Diese Seite ist derzeit leider nur auf Englisch verfügbar
25 March 2022
Fit for quantum: Around one million euros for teaching in quantum technology
Making young scientists fit for quantum technologies: The universities in Augsburg, Bayreuth, Erlangen-Nuremberg, Munich, Regensburg, and Würzburg will each receive around 144,000 euros in funding from the High-Tech Agenda Bavaria.
"Bavaria, with Munich as its epicenter, is one of the top locations internationally for quantum technologies. In order to further extend our lead in this field, we urgently need highly qualified young scientists," explained Science Minister Markus Blume during an exchange with the scientific coordinator of Munich Quantum Valley, Prof. Rainer Blatt, in Munich.
"Investing money in research and technology is one thing, fostering talent is another. We are bringing the two together: attracting the bright minds at Bavaria's universities to quantum research and quickly making them fit for the future. The physics faculties will receive a total of one million so that they can expand practical and industry-related training in quantum sciences and technologies across the board," Blume said.
"Given the rapid development of the field of quantum technologies, the availability of suitable specialists is key," Prof. Blatt emphasized. "Ludwig-Maximilians-Universität München and Technical University of Munich have already established a degree program in 'Quantum Science and Technology' (QST), and broadening the educational base is now an important step to give further impetus to the development."
Network for quantum technologies unique within Europe
As part of its technology offensive, the Hightech Agenda Bavaria, which is unique in Germany, the Free State of Bavaria is investing around 300 million euros in the field of quantum science and technologies alone.
The centerpiece is the founding of the "Munich Quantum Valley" (MQV) initiative, an alliance of Ludwig-Maximilians-Universität München (LMU), Technical University of Munich (TUM) and Friedrich-Alexander-Universität Erlangen-Nürnberg (FAU), as well as the Bavarian Academy of Sciences and Humanities (BAdW), the German Aerospace Center (DLR), the Fraunhofer Gesellschaft, and the Max Planck Society (MPG).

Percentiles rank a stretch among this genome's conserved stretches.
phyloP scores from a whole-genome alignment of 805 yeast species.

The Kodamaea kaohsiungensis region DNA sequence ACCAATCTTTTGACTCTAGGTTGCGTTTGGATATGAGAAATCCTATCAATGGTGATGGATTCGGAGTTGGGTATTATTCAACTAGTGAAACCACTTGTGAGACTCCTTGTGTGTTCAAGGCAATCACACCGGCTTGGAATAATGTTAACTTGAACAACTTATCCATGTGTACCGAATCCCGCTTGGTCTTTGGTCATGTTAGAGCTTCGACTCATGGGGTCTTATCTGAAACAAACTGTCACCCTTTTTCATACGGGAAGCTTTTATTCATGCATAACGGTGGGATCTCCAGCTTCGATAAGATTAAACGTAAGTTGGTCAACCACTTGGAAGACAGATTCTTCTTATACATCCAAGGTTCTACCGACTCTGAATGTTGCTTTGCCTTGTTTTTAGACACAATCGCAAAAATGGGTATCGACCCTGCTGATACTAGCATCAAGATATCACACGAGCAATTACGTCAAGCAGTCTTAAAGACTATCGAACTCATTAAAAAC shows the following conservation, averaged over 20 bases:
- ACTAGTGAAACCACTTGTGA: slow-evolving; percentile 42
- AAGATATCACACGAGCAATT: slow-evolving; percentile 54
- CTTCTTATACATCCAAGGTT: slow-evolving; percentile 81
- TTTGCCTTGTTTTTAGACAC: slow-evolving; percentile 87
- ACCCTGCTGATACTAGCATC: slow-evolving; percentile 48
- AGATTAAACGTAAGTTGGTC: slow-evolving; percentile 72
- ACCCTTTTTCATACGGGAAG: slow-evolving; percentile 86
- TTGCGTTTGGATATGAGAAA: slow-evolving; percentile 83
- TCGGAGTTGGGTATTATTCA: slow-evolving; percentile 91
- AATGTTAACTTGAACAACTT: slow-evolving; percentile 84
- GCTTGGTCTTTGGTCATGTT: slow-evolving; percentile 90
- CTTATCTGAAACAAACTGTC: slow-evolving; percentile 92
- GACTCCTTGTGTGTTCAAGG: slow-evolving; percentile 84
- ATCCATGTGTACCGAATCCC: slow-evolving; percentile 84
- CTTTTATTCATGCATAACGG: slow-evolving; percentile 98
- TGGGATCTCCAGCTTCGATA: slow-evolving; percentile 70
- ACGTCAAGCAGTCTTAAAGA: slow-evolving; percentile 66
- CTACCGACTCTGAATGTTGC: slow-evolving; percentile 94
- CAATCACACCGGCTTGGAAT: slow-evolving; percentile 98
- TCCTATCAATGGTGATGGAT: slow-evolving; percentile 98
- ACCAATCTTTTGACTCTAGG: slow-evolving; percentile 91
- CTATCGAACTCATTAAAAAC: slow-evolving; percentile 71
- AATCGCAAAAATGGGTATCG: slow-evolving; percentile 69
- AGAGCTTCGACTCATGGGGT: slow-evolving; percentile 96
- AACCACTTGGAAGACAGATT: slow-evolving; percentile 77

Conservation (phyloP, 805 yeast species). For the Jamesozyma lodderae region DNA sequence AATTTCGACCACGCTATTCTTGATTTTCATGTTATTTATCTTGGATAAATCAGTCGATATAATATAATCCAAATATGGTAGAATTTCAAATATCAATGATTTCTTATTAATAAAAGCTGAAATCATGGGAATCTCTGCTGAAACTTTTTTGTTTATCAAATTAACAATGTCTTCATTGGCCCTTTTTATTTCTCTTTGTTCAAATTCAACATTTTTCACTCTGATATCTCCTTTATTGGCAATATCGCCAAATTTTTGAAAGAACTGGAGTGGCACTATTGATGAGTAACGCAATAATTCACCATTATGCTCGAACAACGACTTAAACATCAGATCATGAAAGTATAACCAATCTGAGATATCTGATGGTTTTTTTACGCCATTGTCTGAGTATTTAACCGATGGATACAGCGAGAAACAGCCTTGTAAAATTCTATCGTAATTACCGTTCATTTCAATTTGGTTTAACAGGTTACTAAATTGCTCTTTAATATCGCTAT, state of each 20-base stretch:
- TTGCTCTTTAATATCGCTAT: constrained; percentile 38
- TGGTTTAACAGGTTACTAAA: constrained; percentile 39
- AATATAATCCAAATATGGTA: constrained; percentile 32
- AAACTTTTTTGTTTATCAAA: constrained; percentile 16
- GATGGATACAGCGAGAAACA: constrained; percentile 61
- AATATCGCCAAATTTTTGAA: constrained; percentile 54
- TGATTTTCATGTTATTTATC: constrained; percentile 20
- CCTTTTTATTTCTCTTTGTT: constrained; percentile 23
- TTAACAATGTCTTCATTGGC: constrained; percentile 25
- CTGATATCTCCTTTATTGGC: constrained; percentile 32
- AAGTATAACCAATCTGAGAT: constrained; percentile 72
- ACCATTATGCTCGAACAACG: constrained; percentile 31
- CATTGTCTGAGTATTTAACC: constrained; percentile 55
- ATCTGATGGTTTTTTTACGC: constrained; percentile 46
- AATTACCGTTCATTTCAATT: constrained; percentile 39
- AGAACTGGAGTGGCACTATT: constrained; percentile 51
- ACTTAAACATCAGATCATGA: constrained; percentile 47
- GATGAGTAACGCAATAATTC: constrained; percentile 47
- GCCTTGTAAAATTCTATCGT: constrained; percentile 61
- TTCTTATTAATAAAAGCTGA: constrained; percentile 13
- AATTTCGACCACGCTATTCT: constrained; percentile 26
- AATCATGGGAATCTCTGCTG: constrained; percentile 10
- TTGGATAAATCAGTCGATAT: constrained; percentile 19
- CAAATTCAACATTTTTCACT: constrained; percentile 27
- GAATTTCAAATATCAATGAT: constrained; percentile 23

The central goal: to establish a Center for Quantum Computing and Quantum Technology (ZQQ) over the next five years. Three central quantum computing technologies will be available here: a computer based on superconducting qubits, as well as those with qubits based on ions and atoms.
In addition, a quantum technology park will be created to provide research capacities and to accelerate the rapid translation of scientific findings into market-ready products. These activities will be bolstered by the establishment of training and continuing education programs and measures to support quantum technology start-ups.
Promoting the full spectrum of quantum science and technologies
Supporting the physics faculties of Bavarian universities is one of several programs within the overall MQV project. The faculties can use the funds to procure technological equipment for experimental courses and exercises at an advanced level, which will enable practical teaching with a direct link to industry, such as in the important research fields of quantum communication, quantum sensing, and quantum computing.
In this way, the funding program strengthens the training of highly qualified specialists across the board and thus the international competitiveness of Bavarian companies.